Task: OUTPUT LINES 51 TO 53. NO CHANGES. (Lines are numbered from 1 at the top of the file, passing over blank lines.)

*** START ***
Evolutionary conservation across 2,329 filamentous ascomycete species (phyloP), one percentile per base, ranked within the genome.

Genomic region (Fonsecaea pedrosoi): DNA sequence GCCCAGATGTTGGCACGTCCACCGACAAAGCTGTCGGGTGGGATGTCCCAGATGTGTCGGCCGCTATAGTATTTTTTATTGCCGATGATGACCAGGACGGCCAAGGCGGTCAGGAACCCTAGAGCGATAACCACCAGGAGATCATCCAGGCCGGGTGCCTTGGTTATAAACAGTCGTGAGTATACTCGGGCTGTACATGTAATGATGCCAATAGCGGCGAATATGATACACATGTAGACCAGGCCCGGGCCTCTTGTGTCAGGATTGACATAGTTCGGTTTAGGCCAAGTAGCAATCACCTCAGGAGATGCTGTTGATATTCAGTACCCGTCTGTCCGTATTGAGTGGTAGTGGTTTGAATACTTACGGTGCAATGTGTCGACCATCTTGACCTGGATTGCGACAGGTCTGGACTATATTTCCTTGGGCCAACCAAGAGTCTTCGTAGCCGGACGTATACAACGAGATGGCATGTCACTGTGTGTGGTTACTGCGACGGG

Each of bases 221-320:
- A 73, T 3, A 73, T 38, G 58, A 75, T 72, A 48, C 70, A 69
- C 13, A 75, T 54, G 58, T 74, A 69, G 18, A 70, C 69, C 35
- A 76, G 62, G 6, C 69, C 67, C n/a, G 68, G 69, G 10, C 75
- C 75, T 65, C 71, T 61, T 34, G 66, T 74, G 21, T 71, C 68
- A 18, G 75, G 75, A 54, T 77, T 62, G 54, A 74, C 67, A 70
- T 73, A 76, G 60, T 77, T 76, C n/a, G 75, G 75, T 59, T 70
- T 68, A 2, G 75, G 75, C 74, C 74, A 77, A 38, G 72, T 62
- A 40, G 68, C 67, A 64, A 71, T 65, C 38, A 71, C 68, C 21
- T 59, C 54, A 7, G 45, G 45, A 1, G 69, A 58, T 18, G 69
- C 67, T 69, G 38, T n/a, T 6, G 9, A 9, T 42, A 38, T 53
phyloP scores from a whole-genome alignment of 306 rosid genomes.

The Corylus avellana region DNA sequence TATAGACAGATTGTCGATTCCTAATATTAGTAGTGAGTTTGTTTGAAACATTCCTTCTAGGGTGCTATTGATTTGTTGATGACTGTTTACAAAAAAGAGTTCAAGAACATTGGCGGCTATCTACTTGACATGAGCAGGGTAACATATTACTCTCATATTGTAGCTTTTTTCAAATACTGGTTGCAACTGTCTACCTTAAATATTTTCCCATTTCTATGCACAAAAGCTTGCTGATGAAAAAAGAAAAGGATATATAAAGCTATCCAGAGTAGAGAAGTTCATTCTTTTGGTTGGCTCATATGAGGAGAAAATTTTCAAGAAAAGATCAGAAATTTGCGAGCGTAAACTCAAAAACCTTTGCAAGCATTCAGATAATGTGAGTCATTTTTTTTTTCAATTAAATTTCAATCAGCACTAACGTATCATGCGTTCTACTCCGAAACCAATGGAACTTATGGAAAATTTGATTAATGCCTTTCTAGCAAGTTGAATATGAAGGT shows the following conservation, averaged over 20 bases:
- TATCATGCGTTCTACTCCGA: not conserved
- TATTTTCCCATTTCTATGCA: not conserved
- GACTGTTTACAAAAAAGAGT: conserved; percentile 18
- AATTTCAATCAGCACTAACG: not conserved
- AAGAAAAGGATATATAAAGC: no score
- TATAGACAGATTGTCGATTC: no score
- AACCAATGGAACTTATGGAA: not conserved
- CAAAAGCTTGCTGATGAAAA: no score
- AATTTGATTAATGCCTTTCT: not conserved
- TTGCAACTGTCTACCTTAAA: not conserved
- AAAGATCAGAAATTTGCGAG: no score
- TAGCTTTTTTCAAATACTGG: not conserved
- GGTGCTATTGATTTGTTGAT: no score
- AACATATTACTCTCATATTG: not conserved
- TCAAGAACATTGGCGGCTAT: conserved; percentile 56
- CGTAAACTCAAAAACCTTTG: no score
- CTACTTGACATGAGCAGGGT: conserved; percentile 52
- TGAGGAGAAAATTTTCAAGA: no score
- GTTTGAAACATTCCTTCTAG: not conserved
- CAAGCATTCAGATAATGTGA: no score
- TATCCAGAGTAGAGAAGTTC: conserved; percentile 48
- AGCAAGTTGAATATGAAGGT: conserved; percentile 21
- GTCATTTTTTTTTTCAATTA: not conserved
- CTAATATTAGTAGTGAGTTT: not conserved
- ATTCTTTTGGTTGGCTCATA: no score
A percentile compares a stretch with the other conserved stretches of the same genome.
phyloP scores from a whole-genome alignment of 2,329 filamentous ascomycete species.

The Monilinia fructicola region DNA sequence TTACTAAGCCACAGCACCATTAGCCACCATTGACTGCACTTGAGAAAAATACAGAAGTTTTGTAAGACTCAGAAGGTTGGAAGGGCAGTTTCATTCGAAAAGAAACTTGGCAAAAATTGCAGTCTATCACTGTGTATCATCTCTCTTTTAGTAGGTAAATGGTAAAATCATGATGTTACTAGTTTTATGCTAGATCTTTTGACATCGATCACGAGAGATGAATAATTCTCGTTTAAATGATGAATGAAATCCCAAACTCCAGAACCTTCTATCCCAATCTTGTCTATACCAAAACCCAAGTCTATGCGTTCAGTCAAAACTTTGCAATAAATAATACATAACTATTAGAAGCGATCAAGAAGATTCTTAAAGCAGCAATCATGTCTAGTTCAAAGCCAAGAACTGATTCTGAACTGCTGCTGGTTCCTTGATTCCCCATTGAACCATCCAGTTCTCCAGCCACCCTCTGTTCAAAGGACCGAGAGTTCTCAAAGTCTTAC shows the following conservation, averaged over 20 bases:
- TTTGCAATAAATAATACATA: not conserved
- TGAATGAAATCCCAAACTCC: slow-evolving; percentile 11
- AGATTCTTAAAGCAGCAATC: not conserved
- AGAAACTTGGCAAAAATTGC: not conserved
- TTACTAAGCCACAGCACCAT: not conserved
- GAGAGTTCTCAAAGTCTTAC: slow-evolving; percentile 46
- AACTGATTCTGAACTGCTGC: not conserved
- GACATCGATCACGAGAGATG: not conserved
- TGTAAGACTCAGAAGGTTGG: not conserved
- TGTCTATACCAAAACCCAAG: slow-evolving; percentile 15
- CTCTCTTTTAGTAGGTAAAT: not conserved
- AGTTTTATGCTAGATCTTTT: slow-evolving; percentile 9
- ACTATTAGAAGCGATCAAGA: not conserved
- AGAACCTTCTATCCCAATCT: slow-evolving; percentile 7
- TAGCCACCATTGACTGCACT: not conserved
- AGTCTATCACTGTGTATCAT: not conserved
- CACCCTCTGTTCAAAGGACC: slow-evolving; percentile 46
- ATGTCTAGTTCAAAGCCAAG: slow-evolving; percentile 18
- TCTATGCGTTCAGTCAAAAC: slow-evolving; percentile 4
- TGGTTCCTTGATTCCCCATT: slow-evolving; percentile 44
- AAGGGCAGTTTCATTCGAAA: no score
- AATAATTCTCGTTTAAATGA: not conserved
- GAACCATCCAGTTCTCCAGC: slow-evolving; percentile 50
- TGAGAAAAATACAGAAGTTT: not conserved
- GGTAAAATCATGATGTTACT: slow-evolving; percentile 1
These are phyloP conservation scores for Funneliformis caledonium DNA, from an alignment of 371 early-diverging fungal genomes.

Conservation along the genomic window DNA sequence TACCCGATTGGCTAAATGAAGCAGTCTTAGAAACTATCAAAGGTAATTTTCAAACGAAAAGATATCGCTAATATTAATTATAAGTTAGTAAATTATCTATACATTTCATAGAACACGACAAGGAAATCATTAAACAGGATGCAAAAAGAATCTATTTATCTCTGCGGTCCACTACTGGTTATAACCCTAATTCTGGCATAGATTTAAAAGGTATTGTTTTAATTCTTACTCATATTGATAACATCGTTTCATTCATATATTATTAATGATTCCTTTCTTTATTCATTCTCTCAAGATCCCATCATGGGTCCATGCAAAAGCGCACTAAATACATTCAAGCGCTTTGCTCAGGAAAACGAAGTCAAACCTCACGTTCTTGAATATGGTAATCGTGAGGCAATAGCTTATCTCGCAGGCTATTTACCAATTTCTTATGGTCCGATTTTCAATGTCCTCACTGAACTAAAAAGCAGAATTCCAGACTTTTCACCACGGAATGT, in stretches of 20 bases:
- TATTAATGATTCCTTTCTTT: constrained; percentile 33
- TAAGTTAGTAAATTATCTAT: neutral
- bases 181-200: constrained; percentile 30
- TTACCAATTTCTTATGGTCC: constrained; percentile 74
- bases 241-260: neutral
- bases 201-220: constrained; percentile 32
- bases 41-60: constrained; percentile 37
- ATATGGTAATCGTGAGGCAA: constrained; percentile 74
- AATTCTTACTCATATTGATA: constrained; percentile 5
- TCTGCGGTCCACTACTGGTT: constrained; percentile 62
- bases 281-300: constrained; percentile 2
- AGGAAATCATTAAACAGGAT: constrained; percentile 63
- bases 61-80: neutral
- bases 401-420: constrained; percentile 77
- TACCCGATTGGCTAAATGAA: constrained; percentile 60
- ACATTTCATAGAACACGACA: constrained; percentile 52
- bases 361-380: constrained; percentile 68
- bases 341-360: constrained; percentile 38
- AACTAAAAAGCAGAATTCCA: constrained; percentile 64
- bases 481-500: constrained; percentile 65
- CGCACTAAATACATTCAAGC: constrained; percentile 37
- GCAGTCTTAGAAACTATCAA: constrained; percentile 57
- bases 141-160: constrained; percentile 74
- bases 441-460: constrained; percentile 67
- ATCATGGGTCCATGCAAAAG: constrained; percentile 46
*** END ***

- GACATCGATCACGAGAGATG: not conserved
- TGTAAGACTCAGAAGGTTGG: not conserved
- TGTCTATACCAAAACCCAAG: slow-evolving; percentile 15